The only thing that salvaged my now horrible mood (because I couldn't believe I lost a single glove...again) was finding chicks in some of the nests.  I heard that characteristic "peep peep" as I walked by and started scanning all of the nests.  When the chicks are just hatched they fit completely under the parent brooding them making them very difficult to see.  But, if you hear the "peep peep" you know to look around because the parent stood up to re-adjust or to feed them.

After a quick two hour count, and another failed attempt to locate my glove (I swear a skua or kelp gull now has it in their nest), I met back up with Paula with enough time to take a few photos and sit down and relax amongst the well-dressed inhabitants in this quiet cove.

Thursday, January 5, 2012

Melchior Islands and cruising the Neumayer Channel (December 21, 2011)

After two days at sea I was dying to set foot on land, but it turned out I was going to have to wait a bit longer to set foot on terra firma.  Instead I had to settle for setting foot in a zodiac to do a bit of cruising to count an isolated colony of blue-eyed shags.  The Melchior Islands are not often visited (as there are no nesting penguins) so this stop presented a great opportunity to collect data from an infrequently censused site in the Oceanites database.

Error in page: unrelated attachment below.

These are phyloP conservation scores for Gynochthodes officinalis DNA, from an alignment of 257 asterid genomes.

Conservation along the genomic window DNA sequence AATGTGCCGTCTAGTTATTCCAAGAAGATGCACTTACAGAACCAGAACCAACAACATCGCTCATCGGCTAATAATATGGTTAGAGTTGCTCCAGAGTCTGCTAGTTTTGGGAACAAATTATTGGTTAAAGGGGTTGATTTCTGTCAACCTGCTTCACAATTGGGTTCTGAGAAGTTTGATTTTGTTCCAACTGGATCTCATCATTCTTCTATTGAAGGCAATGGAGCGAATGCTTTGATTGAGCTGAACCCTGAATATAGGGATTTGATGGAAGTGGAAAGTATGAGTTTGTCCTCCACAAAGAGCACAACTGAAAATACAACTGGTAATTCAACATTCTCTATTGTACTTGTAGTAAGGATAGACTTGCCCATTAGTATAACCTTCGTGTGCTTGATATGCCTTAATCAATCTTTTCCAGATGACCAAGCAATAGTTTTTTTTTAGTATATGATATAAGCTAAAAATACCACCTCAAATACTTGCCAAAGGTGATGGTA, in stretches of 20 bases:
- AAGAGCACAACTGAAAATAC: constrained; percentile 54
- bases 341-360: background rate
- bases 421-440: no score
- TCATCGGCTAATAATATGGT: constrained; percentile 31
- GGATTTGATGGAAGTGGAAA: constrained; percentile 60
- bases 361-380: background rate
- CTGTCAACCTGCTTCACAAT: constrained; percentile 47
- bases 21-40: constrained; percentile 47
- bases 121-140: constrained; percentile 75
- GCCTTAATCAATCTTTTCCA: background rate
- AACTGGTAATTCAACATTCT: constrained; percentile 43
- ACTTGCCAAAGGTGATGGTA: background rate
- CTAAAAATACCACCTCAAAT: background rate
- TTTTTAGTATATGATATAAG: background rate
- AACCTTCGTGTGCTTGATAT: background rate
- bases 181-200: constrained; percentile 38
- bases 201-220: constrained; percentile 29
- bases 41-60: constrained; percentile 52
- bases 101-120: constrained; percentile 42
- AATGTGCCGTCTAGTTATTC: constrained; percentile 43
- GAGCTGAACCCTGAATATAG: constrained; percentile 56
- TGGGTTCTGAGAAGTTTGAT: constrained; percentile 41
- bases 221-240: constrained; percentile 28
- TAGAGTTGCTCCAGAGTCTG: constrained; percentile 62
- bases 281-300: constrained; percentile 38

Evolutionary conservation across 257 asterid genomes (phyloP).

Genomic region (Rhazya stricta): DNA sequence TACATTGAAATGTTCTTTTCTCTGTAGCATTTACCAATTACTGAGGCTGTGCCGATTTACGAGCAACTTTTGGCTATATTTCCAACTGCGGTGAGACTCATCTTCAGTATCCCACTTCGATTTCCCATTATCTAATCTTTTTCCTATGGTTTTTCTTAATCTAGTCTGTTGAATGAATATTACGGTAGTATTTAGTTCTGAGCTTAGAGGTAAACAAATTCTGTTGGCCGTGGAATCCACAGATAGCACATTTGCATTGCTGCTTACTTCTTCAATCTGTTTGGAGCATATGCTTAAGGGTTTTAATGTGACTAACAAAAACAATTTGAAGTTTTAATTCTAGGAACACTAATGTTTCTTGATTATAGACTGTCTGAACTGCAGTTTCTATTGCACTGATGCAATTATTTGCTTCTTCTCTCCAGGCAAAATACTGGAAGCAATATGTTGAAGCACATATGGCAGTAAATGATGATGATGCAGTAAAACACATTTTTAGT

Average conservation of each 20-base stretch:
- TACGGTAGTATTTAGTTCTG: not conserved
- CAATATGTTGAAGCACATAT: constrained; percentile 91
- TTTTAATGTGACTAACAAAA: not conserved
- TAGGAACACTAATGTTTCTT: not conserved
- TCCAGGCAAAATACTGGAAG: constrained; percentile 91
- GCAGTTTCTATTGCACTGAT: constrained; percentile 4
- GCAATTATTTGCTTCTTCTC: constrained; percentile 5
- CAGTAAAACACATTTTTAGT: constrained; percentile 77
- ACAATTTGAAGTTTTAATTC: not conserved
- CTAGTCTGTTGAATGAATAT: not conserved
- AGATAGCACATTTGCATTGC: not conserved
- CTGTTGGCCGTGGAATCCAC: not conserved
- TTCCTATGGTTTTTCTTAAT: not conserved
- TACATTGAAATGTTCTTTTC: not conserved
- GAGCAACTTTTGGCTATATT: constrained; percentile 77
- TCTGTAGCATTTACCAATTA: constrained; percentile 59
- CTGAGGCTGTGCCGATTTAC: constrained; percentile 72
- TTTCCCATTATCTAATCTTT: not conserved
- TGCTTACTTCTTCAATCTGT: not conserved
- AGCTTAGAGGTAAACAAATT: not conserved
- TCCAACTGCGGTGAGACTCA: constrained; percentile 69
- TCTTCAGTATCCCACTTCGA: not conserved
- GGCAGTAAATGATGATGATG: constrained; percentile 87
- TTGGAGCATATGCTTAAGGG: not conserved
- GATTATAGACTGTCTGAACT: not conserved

Though often considered some-what of a "wildlife desert" the southern extent of the Melchior Islands turned out to be an excellent first stop on this Antarctic Peninsula adventure.  I piled into a zodiac with a group of university students to find a colony of blue-eyed shags.  Neither Paula nor I had ever been to this site, so finding these nesting birds required a lot of searching through binoculars from the moving zodiac.  And yes, this makes me horribly sea-sick.  Paula's zodiac located the colony first and my zodiac pulled in shortly after to complete our count.  With the real work under our belts it was time to really explore!

Blue-eyed shags with chicks
The Melchior Islands are home to a small, abandoned Argentinian base.  This site also turned out to be the hub of most of the sub-Antarctic and Antarctic species we had hoped to see on this trip.  We found all three species of brush-tailed penguins (Adelie, Gentoo, and Chinstrap), nesting Antarctic terns and kelp gulls, skuas, wilson storm petrels, crabeater seals, leopard seals, and Weddell seals.  Whew, what a morning!

Snoring crabeater seal.  I wish I had an audio recording, it was quite amusing!

A lone Adelie penguin among the scattered Gentoo and Chinstrap penguins hanging about the
Melchior station